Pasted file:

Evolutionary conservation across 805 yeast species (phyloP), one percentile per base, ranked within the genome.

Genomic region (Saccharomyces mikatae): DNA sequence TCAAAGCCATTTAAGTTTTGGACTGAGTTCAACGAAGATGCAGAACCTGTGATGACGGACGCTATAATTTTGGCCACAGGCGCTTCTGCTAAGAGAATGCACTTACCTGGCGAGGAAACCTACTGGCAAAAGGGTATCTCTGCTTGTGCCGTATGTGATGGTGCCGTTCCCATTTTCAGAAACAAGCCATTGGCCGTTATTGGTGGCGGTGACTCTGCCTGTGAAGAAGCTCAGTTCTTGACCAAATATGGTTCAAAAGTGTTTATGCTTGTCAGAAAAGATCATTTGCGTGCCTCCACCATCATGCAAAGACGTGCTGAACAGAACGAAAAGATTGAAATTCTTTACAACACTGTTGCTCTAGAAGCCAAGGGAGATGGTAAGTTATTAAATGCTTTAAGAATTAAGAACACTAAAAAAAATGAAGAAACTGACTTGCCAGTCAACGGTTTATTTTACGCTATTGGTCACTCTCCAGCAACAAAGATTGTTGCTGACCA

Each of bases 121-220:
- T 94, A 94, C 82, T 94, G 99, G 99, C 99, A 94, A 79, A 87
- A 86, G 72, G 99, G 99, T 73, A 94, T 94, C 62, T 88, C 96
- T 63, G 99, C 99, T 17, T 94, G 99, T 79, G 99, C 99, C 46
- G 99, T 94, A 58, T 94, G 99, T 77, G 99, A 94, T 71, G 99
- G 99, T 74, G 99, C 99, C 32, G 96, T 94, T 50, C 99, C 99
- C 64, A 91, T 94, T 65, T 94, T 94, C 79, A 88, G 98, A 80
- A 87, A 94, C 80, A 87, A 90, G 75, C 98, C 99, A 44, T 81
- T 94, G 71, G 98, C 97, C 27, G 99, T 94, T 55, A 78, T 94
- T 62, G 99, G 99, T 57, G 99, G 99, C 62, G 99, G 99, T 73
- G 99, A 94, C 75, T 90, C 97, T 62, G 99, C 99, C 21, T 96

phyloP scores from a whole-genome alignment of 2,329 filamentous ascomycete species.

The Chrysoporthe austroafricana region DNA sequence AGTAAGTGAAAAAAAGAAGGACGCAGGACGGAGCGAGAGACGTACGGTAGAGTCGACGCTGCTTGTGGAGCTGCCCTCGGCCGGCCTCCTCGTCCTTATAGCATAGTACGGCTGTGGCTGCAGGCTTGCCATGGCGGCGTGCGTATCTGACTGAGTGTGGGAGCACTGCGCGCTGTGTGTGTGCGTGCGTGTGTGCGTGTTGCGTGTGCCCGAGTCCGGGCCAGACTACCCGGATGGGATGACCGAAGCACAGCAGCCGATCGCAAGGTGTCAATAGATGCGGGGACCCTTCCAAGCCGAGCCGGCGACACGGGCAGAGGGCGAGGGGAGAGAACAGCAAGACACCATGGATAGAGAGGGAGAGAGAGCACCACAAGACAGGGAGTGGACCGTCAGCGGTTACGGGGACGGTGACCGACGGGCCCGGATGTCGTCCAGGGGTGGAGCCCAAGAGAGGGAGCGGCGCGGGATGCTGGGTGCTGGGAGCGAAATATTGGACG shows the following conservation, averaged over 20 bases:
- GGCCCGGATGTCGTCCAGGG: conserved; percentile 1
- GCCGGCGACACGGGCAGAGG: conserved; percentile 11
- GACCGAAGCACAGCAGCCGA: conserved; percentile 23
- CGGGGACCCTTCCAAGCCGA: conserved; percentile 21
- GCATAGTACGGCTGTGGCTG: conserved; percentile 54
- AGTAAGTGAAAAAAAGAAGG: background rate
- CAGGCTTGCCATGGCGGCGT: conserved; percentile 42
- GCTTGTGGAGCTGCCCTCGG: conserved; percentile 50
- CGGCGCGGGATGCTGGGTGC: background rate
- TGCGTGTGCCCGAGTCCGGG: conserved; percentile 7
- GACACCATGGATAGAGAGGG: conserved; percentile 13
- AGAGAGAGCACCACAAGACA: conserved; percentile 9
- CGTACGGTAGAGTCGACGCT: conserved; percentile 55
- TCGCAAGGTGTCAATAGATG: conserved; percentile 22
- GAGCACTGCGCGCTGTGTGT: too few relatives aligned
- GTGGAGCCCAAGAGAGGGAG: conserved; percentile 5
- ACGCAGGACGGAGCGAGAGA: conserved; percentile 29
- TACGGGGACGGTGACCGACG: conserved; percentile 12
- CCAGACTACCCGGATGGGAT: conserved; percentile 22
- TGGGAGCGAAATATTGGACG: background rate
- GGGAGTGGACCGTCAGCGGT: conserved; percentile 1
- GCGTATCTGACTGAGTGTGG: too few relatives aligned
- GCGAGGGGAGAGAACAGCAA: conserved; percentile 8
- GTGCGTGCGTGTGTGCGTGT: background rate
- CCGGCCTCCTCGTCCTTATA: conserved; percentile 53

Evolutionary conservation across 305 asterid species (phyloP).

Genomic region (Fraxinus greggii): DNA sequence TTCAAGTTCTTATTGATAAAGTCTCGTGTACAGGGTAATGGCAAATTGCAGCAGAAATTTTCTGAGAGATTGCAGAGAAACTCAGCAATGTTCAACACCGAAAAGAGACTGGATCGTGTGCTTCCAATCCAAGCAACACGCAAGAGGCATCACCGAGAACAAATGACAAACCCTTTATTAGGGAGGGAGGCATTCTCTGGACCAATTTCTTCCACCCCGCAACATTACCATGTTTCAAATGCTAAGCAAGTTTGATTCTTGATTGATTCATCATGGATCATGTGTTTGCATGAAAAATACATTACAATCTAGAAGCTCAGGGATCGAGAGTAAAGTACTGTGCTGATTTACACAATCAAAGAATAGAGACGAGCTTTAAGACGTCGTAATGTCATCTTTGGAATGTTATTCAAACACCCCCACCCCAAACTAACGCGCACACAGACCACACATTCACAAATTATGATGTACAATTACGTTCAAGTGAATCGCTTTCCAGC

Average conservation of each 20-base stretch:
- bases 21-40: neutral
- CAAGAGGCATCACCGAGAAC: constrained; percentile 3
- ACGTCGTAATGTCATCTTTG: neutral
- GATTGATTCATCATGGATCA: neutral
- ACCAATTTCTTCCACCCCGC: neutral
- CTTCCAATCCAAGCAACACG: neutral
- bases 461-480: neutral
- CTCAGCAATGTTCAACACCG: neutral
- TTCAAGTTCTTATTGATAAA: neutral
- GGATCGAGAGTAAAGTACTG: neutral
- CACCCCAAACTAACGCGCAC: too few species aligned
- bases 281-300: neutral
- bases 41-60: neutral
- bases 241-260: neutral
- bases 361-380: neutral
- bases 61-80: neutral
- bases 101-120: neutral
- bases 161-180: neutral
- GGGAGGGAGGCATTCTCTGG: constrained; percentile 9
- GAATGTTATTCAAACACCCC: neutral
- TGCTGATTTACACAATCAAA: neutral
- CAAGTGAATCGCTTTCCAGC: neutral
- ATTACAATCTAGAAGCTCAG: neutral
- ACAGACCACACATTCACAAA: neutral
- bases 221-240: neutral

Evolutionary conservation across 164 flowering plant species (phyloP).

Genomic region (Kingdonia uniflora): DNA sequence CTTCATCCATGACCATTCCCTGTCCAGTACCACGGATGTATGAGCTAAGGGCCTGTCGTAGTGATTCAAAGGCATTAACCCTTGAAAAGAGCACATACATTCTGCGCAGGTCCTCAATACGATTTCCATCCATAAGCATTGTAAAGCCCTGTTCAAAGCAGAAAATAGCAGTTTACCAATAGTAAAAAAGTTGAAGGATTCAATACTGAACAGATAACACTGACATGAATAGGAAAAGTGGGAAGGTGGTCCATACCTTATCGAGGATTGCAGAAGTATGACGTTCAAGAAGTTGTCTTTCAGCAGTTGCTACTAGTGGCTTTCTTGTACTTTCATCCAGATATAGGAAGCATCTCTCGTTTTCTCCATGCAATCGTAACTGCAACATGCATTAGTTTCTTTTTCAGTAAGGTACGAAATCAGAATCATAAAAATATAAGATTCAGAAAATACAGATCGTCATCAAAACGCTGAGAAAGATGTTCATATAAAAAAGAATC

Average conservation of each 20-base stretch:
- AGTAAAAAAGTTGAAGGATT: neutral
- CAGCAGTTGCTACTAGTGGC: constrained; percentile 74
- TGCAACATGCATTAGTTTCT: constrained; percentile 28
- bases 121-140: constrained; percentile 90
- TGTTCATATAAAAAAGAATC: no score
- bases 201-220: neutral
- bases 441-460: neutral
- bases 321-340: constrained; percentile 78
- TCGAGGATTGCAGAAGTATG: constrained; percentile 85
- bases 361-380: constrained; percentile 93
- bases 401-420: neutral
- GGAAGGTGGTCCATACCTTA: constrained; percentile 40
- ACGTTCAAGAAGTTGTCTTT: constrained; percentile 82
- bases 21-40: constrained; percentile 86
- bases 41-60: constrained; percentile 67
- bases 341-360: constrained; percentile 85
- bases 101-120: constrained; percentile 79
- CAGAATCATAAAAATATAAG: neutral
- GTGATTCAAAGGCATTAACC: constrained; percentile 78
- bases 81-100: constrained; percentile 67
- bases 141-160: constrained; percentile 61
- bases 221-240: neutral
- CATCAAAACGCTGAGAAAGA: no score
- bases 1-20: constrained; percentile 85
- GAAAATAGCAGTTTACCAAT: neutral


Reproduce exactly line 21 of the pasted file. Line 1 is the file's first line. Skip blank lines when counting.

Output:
- AGTAAGTGAAAAAAAGAAGG: background rate